Here is the funny bit: when that ban came - two years, but currently subject to an appeal to extend it to four years - it is alleged she was given a partial refund on her hush money. This cash was funnelled to her via a shell company, and ARD says it has documents that appear to show the federation's president, Valentin Balakhnichev, was in on the deal.

Balakhnichev's other job, by the way, is treasurer for the International Association of Athletics Federations (IAAF).

Why aren't you laughing?

Might it be because Russia staged the last IAAF World Championships in 2013 (coming top of the medal table) and the last Olympics, the 2014 Winter Games (coming top of the medal table)?

Is it because Russia currently tops the rankings for hosting global sports events,external-link and has a football World Cup to look forward to in 2018?

Or perhaps the real mood hoover here is that deep down you are just not that surprised?

The ranks of the "not shocked" is almost the most shocking thing about this. British athletes Zane Duquemin, Dai Greene, Lynsey Sharp and Andy Turner have all tweeted their lack of amazement at the allegations.

That brings us to the most worrying question about all of this: what can we do to stop it happening again?

There are already 67 Russian athletes on the IAAF's banned list. Sanctioning them is clearly not working.

The World Anti-Doping Agency (Wada) and IAAF have said they are investigating these "grave allegations", and have promised "careful scrutiny" - but do they have the stomach to take down a country that currently hosts more world-class events than any other, tops medal tables and has Putin ready to cry foul?

It is also worth noting that one of the IAAF's seven official partners is Russian bank VTB. Nothing wrong with that, of course, but it is hard to imagine VTB hanging around if the Russian team is banned from competition for a period of time.

IAAF Anti-doping programme
"The World Anti-Doping Agency (Wada) Prohibited List outlines and defines Substances and Methods banned In-Competition, as well as those banned at all times. It is updated at least annually, and is effective from 1 January each year. According to the principle of strict liability, as an athlete, you are solely responsible for whatever is in your body at all times."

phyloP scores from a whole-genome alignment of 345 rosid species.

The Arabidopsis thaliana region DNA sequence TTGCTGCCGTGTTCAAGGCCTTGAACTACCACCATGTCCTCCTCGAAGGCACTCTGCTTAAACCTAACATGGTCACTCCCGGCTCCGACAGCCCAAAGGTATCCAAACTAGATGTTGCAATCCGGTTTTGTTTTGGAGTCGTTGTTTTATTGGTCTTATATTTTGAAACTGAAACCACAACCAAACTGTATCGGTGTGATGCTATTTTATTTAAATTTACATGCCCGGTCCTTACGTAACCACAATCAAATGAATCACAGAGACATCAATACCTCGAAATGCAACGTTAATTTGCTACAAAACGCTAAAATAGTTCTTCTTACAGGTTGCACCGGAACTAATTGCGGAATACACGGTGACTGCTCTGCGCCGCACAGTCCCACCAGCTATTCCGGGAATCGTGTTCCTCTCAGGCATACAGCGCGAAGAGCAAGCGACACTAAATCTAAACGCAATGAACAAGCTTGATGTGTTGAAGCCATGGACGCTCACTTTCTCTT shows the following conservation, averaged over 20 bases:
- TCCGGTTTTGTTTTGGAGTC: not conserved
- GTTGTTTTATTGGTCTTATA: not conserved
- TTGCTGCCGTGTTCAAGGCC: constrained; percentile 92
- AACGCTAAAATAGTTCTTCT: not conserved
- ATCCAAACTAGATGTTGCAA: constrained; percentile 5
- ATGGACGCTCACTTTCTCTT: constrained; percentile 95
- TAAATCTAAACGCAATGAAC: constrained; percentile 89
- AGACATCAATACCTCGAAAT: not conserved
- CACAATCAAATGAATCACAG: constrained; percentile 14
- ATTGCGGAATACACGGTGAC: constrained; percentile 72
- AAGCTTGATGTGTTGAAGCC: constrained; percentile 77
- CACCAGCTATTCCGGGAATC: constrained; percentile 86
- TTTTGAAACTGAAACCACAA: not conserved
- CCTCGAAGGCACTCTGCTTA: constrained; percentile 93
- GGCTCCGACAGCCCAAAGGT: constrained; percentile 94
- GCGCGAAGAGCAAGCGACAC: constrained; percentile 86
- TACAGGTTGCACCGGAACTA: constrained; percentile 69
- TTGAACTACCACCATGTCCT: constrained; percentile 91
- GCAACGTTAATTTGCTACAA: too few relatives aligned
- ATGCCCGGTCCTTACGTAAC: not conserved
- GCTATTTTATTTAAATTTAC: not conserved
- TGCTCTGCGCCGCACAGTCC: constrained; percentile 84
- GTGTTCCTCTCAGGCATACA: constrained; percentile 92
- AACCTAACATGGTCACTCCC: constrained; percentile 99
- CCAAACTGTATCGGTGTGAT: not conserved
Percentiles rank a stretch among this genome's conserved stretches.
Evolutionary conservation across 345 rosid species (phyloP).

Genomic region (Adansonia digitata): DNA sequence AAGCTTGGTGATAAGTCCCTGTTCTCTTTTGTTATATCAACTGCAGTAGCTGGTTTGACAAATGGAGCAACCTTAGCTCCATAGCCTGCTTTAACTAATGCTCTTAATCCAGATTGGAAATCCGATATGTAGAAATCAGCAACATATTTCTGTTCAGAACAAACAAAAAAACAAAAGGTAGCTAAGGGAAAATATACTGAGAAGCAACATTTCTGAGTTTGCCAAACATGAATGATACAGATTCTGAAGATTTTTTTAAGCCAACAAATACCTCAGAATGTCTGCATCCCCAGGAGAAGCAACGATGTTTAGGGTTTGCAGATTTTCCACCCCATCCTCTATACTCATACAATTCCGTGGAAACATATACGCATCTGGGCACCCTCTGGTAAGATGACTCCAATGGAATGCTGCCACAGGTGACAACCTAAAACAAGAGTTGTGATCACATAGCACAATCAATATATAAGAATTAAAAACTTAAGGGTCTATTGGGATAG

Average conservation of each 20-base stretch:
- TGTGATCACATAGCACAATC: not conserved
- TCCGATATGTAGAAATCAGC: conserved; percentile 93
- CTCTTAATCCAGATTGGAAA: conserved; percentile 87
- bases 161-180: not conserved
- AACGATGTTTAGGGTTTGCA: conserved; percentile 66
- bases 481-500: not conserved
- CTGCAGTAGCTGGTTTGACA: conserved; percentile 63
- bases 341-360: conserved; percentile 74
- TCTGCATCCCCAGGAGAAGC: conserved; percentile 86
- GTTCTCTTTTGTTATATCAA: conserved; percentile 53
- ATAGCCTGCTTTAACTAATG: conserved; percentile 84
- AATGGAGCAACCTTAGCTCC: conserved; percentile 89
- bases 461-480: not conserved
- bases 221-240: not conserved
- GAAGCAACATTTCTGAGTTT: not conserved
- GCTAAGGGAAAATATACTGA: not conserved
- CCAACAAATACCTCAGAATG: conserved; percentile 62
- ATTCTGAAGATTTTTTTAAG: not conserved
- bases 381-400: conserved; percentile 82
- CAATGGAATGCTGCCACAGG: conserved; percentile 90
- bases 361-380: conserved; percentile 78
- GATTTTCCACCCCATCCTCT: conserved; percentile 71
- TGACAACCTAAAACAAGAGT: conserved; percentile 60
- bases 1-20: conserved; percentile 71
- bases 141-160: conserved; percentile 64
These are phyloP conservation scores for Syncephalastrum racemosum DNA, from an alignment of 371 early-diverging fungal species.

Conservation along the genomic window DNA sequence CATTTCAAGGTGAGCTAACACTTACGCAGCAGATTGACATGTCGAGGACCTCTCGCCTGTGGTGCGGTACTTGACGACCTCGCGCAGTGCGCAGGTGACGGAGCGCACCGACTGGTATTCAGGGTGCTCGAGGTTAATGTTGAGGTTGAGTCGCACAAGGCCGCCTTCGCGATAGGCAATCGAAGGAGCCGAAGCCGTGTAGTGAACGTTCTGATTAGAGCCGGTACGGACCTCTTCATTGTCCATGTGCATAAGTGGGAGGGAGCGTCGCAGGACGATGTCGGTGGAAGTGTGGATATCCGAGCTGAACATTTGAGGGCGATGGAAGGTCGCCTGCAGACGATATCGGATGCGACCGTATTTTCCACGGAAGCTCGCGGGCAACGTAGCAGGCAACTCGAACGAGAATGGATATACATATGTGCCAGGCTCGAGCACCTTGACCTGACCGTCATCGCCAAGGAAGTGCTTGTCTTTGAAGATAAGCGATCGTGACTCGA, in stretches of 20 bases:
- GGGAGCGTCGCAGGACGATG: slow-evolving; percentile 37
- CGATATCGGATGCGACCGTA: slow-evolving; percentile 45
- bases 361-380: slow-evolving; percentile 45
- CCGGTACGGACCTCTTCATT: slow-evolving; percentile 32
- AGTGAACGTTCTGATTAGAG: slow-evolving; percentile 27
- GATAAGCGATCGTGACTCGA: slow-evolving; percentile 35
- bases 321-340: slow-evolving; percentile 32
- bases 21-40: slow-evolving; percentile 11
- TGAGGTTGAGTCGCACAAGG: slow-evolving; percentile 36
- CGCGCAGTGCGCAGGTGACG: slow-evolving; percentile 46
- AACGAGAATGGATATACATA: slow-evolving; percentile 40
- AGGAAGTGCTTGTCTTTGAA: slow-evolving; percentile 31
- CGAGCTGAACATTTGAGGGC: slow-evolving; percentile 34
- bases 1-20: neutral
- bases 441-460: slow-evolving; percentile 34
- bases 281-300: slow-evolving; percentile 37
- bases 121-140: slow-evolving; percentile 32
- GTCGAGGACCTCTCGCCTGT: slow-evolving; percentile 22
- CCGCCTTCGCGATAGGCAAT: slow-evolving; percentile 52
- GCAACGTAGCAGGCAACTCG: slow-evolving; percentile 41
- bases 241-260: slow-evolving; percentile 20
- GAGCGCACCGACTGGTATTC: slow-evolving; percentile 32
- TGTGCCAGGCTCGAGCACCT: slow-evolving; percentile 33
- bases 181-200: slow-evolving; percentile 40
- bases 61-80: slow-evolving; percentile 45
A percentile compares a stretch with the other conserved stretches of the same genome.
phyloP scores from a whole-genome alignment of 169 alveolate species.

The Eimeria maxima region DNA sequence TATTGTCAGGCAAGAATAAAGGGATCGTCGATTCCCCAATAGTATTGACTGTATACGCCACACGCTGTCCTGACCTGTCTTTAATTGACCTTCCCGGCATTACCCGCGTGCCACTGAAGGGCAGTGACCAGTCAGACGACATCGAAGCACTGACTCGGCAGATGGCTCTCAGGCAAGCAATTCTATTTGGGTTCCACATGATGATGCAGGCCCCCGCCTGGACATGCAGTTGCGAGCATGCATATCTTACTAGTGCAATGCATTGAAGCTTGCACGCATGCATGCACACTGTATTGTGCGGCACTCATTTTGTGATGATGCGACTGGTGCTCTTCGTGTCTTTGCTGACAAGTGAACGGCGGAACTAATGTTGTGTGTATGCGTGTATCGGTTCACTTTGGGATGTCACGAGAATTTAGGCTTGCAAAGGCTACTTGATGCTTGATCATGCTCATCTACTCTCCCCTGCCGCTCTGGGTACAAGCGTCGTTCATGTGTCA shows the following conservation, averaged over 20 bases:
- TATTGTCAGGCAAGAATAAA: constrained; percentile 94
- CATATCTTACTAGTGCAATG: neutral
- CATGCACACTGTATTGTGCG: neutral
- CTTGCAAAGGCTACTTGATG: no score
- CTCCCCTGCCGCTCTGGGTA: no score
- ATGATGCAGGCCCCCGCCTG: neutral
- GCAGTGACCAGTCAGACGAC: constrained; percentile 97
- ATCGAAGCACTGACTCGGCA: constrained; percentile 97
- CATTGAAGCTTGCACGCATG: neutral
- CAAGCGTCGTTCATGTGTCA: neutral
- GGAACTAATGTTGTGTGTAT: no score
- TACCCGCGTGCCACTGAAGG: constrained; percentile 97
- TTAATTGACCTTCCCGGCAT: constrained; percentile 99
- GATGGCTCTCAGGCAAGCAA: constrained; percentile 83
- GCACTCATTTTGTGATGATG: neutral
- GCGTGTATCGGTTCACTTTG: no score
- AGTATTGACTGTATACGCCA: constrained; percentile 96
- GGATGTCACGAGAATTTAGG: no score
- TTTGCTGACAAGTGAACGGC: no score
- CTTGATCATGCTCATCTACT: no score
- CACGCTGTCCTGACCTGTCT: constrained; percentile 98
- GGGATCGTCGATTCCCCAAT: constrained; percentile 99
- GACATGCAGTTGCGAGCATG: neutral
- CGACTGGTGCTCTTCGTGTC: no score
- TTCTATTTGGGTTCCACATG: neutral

Read the full documentexternal-link

If Lord Coe is having second thoughts right now about taking over as IAAF president next year, it would be entirely understandable.

The Russian authorities have already dismissed the allegations as a "pack of lies", which may turn out to be true. But their second complaint that the whistleblowers should have come to them first, instead of German journalists, does not give much hope of a rigorous internal investigation.

The fact that the two main whistleblowers are reported to be in hiding in Spain speaks volumes.

As UK Anti-Doping chief Andy Parkinson pointed out, the first thing he would do if it were his organisation in the crosshairs is bring in Wada for an urgent "independent assessment". There seems little hope of that.

So what we are left with is the horrible prospect of a stalemate. Russia holding the line, while the international authorities round up the usual suspects.

Can a sport that has already suffered the wounding blows of Ben Johnson's dirtiest race, the Balco scandal, Costas Kenteris and Katerina Thanou, Justin Gatlin, Tyson Gay, Asafa Powell and so many more, keep staggering onwards?

The real danger is that anything short of a fearless and forensic investigation - followed by punitive sanctions if the worst is revealed to be true - will leave sports fans with the view that there really is nothing worth seeing here.

And for a sport as tarnished as athletics has been over the past few decades, it becomes quite hard to see any way back.